Are You Working for Peanuts?
Practice owners who drop their worst, least-profitable plans always see an improvement. They earn more profit with less stress. They stop feeling like monkeys.
The first step is the most difficult = crunch the numbers.
Once you have the facts, you can cancel the plans that hurt your bottom line. You can ensure your plans and patients are paying what they are supposed to pay. The numbers give you the truth.
Six Steps for Evaluating Your Plans’ Numbers
1. Create a grid or spreadsheet with eight columns. Use these headings:
- Payer Name
- Full Fee Charges
- Expected Payments
- Actual Payments
- Balance Owed
- Percentage of Full Fee Paid
- Percentage of Expected
- Payments Actually Paid
2. List each plan in the “Payer Name” column. Your billing software should provide you with the remaining details for each plan. Use the same time period for each calculation, such as six months or 12 months.
3. Next to each plan, enter “Full Fee Charges” or the total amount of service provided to the plan’s members based on your full fee schedule.
4. Add the amount promised with the expected patients’ copayments for each plan. Enter the total in the “Expected Payments” column.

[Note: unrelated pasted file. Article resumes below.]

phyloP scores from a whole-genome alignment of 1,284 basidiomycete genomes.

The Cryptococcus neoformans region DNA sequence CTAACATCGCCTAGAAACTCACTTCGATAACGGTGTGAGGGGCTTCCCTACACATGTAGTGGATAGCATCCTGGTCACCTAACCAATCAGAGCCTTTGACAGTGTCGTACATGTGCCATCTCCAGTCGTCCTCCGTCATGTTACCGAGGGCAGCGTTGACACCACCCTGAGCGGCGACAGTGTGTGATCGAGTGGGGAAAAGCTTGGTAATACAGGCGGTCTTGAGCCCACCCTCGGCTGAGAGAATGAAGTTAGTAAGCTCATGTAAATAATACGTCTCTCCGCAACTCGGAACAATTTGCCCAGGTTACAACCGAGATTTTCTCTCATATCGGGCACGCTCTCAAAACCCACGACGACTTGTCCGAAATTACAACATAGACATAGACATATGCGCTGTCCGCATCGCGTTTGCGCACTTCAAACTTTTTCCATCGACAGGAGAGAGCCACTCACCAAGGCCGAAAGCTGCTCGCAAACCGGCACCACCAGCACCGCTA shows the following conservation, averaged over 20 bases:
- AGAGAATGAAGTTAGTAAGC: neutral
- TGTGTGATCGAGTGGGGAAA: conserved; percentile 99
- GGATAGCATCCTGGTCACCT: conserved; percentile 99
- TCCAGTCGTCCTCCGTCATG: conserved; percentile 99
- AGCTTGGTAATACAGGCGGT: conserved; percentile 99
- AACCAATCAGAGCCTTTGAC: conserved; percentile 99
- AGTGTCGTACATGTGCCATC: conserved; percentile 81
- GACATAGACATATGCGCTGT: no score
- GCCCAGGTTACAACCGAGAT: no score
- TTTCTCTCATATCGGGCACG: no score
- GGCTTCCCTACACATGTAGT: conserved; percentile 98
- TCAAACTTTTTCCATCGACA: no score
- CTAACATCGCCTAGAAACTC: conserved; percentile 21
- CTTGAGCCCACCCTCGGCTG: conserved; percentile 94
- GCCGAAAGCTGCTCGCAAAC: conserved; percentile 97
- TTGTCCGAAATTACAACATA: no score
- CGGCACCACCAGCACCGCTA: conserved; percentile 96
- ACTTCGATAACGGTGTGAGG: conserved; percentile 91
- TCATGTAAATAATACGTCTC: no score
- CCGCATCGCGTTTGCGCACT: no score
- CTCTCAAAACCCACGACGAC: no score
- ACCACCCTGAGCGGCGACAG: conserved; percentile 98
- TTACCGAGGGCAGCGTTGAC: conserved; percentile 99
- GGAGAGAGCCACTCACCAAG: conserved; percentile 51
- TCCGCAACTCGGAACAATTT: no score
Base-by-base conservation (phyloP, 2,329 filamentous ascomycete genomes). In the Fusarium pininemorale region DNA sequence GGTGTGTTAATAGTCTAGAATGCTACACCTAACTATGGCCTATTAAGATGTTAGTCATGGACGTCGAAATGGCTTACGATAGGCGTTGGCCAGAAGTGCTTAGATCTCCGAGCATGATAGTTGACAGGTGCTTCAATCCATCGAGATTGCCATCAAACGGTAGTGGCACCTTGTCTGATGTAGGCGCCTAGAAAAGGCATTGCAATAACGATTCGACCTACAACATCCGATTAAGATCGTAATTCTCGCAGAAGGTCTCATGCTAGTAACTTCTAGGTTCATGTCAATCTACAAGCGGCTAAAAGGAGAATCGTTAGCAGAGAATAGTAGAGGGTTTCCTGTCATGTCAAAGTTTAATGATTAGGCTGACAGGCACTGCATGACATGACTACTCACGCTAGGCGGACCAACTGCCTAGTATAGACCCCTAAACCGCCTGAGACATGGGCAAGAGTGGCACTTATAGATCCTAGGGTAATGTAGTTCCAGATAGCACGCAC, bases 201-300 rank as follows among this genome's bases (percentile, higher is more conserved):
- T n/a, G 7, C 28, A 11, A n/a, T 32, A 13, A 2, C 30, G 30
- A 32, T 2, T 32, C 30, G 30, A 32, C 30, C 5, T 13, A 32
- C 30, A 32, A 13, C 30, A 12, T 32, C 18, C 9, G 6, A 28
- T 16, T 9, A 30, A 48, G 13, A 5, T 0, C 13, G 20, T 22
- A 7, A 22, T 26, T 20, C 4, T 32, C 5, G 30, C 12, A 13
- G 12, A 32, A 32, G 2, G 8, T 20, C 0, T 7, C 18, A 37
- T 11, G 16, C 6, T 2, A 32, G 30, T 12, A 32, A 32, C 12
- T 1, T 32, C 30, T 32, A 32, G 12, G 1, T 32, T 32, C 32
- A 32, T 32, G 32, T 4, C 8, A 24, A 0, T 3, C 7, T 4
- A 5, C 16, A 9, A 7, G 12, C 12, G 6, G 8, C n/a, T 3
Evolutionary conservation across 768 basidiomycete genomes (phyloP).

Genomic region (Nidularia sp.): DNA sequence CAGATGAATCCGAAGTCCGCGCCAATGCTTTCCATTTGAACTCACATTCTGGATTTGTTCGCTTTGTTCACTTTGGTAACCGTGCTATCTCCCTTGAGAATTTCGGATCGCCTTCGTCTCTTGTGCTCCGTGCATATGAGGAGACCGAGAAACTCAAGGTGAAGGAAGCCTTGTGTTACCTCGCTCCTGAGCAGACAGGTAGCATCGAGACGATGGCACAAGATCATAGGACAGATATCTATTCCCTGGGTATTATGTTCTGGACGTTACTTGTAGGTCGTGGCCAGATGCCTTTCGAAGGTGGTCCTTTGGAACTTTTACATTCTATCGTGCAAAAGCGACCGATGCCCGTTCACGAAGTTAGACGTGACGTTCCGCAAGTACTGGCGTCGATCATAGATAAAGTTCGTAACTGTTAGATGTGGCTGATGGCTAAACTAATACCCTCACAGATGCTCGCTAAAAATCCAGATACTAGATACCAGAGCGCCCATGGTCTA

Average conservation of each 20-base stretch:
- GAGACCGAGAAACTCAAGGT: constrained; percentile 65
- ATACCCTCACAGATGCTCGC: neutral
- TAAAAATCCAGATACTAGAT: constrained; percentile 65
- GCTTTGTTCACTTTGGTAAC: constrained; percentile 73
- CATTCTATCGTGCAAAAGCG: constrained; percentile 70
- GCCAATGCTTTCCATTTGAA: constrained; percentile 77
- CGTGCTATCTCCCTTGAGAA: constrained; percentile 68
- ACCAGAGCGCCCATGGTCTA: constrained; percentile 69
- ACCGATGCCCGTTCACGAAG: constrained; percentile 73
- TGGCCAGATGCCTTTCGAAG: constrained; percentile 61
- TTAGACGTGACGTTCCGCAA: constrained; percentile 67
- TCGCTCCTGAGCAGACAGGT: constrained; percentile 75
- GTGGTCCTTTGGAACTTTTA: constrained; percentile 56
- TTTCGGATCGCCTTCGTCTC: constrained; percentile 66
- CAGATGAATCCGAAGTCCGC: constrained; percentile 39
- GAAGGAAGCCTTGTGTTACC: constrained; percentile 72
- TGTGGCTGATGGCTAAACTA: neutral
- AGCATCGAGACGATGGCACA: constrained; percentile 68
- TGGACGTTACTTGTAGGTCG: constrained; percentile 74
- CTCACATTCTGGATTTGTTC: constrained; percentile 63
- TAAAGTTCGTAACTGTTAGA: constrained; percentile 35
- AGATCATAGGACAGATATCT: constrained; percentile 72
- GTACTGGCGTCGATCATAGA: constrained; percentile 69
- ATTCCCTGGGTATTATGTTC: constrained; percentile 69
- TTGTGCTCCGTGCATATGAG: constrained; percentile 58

5. “Actual Payments” would include the total amount paid by the plan and the patients. Note: If you split “Expected Payments” and “Actual Payments” between the patient and the plan, you can see if there is a problem with your copayment collections.
6. Based on the first three columns, you can then calculate the remaining three columns.
- “Balance Owed” should match the accounts receivable amount you have for the plan.
- “Percentage of Full Fee Paid” shows how much you are losing from your full fees.
- “Percentage of Expected Payments Actually Paid” shows the difference between the amount you are supposed to be paid, per the contract, and how much you are collecting.
You Now Can Act Smarter
“Percentage of Expected Payments Actually Paid” will show the worst plans. Drop the plans with the lowest gross collection percentage based on your full fees.
Consider dropping plans that represent less than 10% of the total production. You will not miss them.
Compare the “Balance Owed” and “Percentage of Expected Payments Actually Paid” columns. If the plan is not paying as promised, it shows the plan has problems. Drop the worst plans based on this factor.
These six steps will also show weaknesses within your office. For example, a confusion with a certain plan or an inability to collect copayments from another. Find and repair your collections department problems as your highest priority.
If a plan, which is supposed to pay a reasonable amount, is not paying as promised, and it gives your staff a lot of hassles, you need to drop it. The worst plans often cause hours of problems and usually represent a tiny portion of your practice.
For example, an ExecTech client discovered his most difficult plan only paid $26,000 per year! He and his staff had a little party when he terminated the plan’s contract.
So get out of the zoo!